Issue 26: John Wilkinson reviews Keston Sutherland
Nothing is Superseded
Review of Keston Sutherland, Scherzos Benjyosos (Amsterdam and Sofia: The Last Books, 2020)
Open an issue of any English-language poetry journal, whether consciously progressive, conservative, professional or amateur, and thirteen to a dozen what will strike the eye is a display of text primping across expanses of white paper. The poem occupies, it owns the page, look at this gift presented to you carefully sanitised and awaiting confidently, dear reader, your adoption of a lyric attitude where even the vacuous becomes plangent, where the banal slogan will be imbued with the force of claimed authority, where the derivative is miraculously refreshed through your condign powers in joint enterprise with line-breaks, and where the powerful dies back amidst the competent.
Lyric attitude may be critiqued by a Virginia Jackson or extolled by a Don Paterson, but a page of poetry of our present day is visibly a claim on… what? Indifference? Inattention? Distractedness? How discouragingly crammed a pocket volume of Swinburne now looks! Consider anthologies, where once by convention poems were printed consecutively, across pages, organised by author, anthologies which now offer their precious artefacts, each in its individual neat white paper wrapper, to give you meditative pause. Like a beautiful timepiece. Like a tasting menu highlight.
The more poetry in English dissociates from historically-sanctioned forms and resources of poetical composition, the more it announces visibly its entitlement to a zone of total linguistic permission, laying claim to virgin territory where words do what I damn well please and you will respect them, for what is lyric attitude but one of extorted respect?
Such a demand disdains casual relationship - either a reader accedes or moves on embarrassed, annoyed or, more often than not, with a shrug, indifferent after all. To accede entails full acceptance; and if the poem isn’t a masterpiece legitimately calling on all your emotional, intellectual, interpretative powers, it is nothing. But response to these absolute claims is, as everyone understands, entirely optional, and the poem doesn’t need you to confirm its authority, it already holds the field.
Open a page of Keston Sutherland’s Scherzos Benjyosos and what troubles the eye is a textual block or a set of formally-identical smaller textual blocks (they are regular stanzas). Block is an important term for this poetry, and has been linked by Sutherland and other radical English poets such as Sean Bonney to kettling as a police tactic, the forcing of a crowd characterised as a mob into an enclosed space for purposes of control, thus increasing the energetic fury of those detained and licensing brutal response for the purpose of their ‘containment’. Why is engrossing a page with text any less a claim on the page than a few fragmentary lines disposed paratactically on white? Generically the reader approaches this text in the dark.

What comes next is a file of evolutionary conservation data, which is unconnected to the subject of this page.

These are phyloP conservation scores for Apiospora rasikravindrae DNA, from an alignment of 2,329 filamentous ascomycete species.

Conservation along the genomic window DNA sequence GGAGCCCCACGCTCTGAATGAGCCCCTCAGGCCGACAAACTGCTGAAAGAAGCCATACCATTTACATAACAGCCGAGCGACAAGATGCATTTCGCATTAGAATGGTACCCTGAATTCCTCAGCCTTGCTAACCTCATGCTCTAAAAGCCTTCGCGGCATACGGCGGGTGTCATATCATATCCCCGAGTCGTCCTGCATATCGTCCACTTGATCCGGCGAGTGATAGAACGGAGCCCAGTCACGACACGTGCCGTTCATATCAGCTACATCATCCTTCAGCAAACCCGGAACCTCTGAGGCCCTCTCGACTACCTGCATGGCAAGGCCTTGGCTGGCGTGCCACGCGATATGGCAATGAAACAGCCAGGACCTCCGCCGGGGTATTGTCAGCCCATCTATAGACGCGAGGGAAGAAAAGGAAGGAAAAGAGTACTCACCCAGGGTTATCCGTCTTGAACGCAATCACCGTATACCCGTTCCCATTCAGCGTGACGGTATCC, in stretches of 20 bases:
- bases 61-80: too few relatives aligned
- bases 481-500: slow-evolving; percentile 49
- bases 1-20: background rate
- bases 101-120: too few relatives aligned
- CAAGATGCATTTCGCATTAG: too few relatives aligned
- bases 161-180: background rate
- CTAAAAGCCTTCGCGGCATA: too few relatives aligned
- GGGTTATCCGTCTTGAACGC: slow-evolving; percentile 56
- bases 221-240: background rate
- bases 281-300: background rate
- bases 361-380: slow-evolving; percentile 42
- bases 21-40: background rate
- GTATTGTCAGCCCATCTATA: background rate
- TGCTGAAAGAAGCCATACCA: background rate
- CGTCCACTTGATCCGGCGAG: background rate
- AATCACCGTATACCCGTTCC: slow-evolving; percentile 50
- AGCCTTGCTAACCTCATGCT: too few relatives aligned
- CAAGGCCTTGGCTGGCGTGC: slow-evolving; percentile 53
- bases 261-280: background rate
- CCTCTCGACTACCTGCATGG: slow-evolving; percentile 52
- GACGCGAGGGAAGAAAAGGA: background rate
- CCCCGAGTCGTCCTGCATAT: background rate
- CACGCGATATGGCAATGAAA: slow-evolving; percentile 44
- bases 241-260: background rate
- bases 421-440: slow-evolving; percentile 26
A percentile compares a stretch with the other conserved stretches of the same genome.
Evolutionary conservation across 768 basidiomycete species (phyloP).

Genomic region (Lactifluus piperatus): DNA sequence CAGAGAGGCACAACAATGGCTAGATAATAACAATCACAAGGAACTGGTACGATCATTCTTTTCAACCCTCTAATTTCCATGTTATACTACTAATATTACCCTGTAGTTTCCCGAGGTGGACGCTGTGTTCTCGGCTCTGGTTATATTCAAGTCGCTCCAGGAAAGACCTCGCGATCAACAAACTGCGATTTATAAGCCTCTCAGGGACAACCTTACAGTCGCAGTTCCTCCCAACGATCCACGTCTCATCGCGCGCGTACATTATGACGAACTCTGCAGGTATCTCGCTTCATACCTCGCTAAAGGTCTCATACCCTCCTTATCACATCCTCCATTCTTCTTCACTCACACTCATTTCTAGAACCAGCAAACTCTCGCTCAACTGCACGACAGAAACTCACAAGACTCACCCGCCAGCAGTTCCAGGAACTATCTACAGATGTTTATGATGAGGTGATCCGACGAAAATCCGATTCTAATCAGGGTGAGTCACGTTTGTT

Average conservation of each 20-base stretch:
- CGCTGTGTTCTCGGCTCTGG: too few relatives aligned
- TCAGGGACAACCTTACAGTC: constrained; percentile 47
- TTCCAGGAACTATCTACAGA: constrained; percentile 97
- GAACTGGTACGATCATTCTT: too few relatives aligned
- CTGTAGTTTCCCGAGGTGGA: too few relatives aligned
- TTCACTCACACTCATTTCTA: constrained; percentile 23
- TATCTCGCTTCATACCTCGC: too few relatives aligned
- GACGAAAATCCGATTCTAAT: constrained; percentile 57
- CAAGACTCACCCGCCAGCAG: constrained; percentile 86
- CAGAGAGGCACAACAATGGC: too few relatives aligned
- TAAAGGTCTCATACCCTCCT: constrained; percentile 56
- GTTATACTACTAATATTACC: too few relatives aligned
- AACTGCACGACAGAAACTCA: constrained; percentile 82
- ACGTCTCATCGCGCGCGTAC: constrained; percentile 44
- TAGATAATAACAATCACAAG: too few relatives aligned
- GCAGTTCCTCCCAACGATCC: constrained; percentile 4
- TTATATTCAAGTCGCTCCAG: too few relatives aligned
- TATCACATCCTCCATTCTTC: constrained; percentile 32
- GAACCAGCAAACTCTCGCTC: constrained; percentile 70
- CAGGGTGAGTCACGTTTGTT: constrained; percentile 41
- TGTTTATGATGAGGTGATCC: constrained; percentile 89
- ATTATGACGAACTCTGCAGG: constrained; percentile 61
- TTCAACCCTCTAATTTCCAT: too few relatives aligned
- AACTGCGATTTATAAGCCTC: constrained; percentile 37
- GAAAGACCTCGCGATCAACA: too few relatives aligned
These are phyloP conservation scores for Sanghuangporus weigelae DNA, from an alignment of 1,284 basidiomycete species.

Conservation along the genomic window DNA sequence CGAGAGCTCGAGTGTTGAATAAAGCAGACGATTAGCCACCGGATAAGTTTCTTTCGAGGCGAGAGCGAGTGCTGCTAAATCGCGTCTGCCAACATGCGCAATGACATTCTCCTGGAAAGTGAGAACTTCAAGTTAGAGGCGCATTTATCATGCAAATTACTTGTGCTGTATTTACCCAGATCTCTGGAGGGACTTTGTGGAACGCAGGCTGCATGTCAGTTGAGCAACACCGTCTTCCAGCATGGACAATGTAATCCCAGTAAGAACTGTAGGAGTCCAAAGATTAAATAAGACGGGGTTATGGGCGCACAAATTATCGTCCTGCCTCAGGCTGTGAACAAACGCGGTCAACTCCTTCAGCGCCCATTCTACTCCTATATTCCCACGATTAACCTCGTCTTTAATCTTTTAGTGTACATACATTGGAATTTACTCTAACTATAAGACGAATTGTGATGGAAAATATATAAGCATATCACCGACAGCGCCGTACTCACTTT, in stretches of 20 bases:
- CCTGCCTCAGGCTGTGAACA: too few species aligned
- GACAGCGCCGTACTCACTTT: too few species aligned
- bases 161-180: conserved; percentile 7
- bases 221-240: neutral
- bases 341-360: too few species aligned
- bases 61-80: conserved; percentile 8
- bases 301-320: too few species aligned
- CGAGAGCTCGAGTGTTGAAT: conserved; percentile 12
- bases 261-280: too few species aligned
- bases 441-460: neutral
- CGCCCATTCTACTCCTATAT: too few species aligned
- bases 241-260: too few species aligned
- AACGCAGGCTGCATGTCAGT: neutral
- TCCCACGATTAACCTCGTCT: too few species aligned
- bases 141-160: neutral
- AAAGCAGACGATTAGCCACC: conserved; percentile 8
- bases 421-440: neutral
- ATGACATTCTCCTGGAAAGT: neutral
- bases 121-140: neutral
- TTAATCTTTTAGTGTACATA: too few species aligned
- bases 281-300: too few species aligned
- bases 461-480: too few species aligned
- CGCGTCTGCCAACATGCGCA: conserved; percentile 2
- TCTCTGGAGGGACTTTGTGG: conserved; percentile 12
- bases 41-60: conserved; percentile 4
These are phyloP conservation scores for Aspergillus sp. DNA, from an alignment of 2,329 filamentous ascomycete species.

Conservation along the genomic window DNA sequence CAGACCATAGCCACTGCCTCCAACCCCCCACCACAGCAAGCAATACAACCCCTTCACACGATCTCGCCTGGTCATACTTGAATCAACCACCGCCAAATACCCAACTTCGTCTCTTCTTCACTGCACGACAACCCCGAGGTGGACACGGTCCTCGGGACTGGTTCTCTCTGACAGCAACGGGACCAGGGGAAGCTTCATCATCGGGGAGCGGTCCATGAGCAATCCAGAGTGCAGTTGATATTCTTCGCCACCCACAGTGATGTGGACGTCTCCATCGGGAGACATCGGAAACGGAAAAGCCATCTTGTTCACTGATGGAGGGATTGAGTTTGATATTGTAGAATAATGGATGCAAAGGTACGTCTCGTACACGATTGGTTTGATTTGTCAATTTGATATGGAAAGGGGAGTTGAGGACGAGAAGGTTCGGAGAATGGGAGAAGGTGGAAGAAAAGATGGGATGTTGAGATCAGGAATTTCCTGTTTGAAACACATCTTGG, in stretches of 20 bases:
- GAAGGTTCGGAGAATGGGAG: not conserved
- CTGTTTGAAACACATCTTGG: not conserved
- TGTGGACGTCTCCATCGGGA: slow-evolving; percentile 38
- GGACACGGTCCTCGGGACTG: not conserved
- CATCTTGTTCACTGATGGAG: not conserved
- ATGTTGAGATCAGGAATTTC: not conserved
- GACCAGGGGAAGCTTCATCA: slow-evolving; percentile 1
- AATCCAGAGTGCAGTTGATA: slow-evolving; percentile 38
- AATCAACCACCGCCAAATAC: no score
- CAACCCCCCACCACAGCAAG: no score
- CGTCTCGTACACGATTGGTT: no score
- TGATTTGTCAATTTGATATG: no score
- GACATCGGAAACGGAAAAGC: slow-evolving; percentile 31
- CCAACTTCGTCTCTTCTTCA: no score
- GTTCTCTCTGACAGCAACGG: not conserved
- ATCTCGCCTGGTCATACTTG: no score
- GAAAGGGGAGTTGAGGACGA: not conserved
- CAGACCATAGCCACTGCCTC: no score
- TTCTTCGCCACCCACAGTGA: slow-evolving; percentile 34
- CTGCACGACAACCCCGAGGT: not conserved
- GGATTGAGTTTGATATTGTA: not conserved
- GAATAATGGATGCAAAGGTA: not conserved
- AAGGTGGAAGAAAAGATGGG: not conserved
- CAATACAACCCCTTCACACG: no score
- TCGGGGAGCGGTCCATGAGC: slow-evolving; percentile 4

Metaphorically language emerges from language’s coverage, rather than silence and whiteness, and has not been curated as precious, expensive or spiritual, moved around the gallery space, an inch here, an inch there. The text’s appearance makes a different claim on a reader. Lyric attitude gets obstructed; there are no paragraph breaks, so if this is prose, its appearance is as formidable as a page of Thomas Bernhard. These pages have to be broken into; they make no offering, they refuse to entice. Paradoxically, their blocky resistance undermines their status as textual icons since the poems (if that is what they are) cannot be admired as curated objects but have to be entered by force or affective adjustment, through depressive sympathy or love or laughter, in a responsive attitude of exchange, exchange of attitude.
Published by The Last Books, the book Scherzos Benjyosos consists of the title work in four parts, preceded by the previously-published ‘Sinking Feeling’; strangely here the bathos comes before the scherzos, musical interludes in triple-time but also jests (Scherze in German). ‘Sinking Feeling’ is announced independently by an epigraph from Prometheus Unbound while ‘Scherzos Benjyosos’ ends in love and laughter - laughter of a Shelleyan kind, that now bizarre-seeming usage whereby flowers, waves and suchlike natural phenomena are deemed to laugh.
Admittedly the elegant typography and wide margins of this beautifully-designed volume (it even has flaps!) announce the writing has to be art of a kind, but reading into it rapidly induces sea-sickness, for the writing pitches and rolls and it takes some little while to adjust to its movement, even if adjustment feels always provisional.
To switch metaphors, while the impetus of the text may be triple-time in the Scherzos, its language’s local texture is so freighted, so saturated, that the reading effect can feel like being ejected down a rubbish-chute into a dump-truck which suddenly jolts into action, churning and compressing before taking off at the speed of a McLaren. The transport could be maritime, military, a bus filled with day workers, or a metaphysical or an emotional upper or downer; but all the transports are packed. Why write in this way? Why put a reader through it?
After a little time with this book I have come to feel that its guiding principle, its article of faith, can be encapsulated in the adage Nothing is Superseded. Such a proposition is inimical to current poetic practice and to current progressive politics (in their most debased but dominant versions), for both of which historical denial and denial of the complexities of personal, developmental history have become fundamental. The slate can always be wiped clean, it must be, and the page will lie open.